Juan Jose Barboza-Gubo and Andrew Mroczek photograph trans women reclaiming their freedom in a country where religion deeply oppresses them
In Peru, religion is intrinsic to cultural identity. Catholicism, the country’s biggest religion, is so dominant as a power structure, that it is deeply intertwined with politics, pouring money from the church into swaying political action. So what does it mean for minority groups when religion has the power to dictate reality?
For Peruvian trans women, it means severe oppression. Not only are they denied access to basic healthcare and employment, but they are marginalised from their own culture and religion – even though a large percentage of Peruvian trans women are devoutly Catholic.
Understanding the critical role inclusion plays in one’s identity are photographers Juan Jose Barboza-Gubo and Andrew Mroczek, who have spent four years turning trans women into religious icons for their photo series Virgenes de La Puerta. Using traditional religious iconography, Virgenes de La Puerta aims to re-embed 17 trans women into their own culture. Loaded with symbolism, the series is meticulously planned down to every detail, including handcrafted crowns from the artisan who makes them for the Catholic church, hand-sewed silk veils, and Peruvian relics. Through Barboza-Gubo and Mroczek's lens, the women are powerfully illuminated in their natural courage and strength.
Not only is Virgenes de La Puerta important because it immortalises these women as permanent figures of history that can’t be oppressed, but it has stirred debate in Peru. After the series’ release, a Peruvian congressman condemned it as ‘blasphemous’ and is now trying to impose a law where anyone who offends the church could face imprisonment.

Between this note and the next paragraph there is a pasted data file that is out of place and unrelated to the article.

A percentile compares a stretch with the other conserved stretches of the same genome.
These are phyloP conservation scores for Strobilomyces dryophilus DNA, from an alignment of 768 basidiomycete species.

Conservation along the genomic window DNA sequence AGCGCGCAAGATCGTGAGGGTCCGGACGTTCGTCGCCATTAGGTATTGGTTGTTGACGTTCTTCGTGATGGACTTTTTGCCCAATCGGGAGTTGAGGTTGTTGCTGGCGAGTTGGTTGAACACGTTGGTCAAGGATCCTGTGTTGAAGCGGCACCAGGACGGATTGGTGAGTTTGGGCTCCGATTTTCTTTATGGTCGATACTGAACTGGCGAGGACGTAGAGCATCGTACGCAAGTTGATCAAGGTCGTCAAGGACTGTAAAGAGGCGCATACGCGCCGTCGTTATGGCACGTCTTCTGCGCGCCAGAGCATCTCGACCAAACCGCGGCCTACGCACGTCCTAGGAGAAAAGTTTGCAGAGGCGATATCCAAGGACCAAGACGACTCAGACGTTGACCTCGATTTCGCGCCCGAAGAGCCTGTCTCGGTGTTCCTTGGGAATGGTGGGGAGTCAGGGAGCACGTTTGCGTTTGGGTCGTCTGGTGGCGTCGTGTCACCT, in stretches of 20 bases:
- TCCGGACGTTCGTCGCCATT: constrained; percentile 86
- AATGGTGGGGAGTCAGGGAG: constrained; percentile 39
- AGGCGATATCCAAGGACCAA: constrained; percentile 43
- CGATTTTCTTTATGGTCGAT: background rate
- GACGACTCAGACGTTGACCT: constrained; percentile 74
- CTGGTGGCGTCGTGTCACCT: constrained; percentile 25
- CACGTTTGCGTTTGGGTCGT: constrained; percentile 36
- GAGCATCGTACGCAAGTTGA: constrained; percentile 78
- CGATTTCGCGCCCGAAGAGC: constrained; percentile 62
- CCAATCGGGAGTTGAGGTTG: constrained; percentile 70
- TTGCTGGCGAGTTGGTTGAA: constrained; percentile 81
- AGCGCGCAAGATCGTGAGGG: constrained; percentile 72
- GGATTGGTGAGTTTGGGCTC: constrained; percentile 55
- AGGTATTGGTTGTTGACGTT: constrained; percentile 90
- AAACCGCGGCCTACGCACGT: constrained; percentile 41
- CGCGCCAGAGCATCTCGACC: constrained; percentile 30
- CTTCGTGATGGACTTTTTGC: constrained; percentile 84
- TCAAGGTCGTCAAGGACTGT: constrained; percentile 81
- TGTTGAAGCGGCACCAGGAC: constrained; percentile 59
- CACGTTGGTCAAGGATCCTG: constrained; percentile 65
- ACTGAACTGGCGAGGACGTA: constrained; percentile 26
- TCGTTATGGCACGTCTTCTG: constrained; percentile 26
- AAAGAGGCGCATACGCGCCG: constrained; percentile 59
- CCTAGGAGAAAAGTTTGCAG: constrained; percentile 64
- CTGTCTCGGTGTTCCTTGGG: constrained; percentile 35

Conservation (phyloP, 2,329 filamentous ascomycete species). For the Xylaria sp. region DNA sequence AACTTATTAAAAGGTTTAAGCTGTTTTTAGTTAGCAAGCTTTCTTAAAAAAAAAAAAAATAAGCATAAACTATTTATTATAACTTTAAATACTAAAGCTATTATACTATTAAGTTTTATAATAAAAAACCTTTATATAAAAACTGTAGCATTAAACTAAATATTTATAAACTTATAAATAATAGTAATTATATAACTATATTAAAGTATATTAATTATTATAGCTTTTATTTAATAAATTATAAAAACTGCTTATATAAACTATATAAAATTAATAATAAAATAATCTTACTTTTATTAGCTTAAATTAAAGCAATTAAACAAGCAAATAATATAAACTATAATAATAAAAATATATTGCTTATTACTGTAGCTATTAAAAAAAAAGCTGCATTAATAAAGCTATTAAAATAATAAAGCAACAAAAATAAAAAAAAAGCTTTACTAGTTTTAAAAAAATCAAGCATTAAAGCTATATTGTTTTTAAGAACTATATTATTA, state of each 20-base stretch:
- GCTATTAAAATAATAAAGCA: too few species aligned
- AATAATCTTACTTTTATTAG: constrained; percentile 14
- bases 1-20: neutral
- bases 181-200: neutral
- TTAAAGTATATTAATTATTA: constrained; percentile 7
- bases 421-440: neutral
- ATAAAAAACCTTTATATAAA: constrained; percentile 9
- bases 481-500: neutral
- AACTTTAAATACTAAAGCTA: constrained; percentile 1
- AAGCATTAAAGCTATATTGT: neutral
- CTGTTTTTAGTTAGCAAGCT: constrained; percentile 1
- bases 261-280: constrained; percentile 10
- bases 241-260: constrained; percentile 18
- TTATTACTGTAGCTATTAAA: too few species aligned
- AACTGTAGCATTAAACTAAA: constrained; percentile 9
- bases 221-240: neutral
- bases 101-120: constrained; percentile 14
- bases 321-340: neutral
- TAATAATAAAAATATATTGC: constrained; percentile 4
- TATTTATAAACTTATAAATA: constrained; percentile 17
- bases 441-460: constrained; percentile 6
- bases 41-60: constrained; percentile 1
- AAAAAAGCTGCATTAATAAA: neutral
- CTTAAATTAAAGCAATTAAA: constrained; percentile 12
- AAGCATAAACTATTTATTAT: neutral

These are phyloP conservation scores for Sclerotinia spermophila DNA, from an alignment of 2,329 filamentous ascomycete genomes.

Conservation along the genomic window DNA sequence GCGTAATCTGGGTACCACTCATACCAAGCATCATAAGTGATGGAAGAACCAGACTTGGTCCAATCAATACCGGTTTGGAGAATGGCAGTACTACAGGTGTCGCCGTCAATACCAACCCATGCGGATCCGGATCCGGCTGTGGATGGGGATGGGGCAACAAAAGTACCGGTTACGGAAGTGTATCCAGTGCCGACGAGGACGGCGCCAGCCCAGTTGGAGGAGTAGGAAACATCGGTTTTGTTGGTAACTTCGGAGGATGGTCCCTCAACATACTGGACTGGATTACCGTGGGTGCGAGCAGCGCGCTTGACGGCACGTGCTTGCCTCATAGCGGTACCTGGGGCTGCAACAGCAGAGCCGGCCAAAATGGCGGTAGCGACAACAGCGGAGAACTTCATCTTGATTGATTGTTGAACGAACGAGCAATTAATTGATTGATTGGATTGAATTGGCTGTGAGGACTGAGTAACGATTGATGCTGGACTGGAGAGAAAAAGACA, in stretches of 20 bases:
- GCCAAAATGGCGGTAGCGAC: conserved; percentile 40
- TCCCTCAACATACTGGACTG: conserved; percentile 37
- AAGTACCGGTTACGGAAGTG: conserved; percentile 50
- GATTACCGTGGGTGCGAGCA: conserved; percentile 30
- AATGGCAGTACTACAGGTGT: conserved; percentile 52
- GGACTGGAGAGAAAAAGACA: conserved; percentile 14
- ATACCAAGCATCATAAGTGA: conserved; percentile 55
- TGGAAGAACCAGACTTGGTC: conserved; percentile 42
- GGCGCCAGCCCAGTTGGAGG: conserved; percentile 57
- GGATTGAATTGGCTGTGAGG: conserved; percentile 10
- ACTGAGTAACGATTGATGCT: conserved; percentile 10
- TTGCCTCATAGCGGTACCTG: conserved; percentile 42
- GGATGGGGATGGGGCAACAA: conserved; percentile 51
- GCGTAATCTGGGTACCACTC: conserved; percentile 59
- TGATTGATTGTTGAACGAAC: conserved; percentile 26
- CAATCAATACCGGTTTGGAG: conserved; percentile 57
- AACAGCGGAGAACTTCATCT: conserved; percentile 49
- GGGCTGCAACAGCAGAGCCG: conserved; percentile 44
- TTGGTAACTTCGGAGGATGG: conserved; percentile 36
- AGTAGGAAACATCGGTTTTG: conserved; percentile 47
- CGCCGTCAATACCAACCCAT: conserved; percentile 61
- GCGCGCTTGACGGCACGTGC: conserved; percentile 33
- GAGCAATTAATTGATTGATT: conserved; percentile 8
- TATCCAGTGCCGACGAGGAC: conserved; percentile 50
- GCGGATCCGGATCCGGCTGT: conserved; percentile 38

At a politically tense moment in Peru, we speak with Barboza-Gubo and Mroczek about why it is important to celebrate Peru's trans community, and why art should forever be free to comment on religion.
How did Virgenes de la Puerta begin?
Andrew Mroczek: Juan was born in Peru and spent much of his life there. When he was around seven years old, he witnessed the beating of a transwoman on the street. It was a difficult situation for him to witness not only because it was the worst act of violence he had seen, but what left a bigger impression on him was that no one helped the woman at all. I think from there, it's always been in the back of his mind to do something to help the community.
Is that the main reason why you decided to do the project?
Andrew Mroczek: The goal was to give these women a platform, after being silenced for so long. When we say they are considered the lowest form of life in Peru, that is the absolute truth. There is so much marginalisation, so much oppression, so little resources that these women have access to. From the stories that we have heard from all of the interviews that we have done, I am quite surprised that most of them were able to survive some of the situations that were put in.
So much of the project is about re-immersing and re-embedding them into the culture that they love; their culture. They want to feel represented. For most trans women, they are not allowed to participate in most church and cultural functions. So for them to be able to see themselves in their own culture was incredibly important. The majority, if not all the women, are very Catholic. So it's very difficult for them to not be accepted by their own church.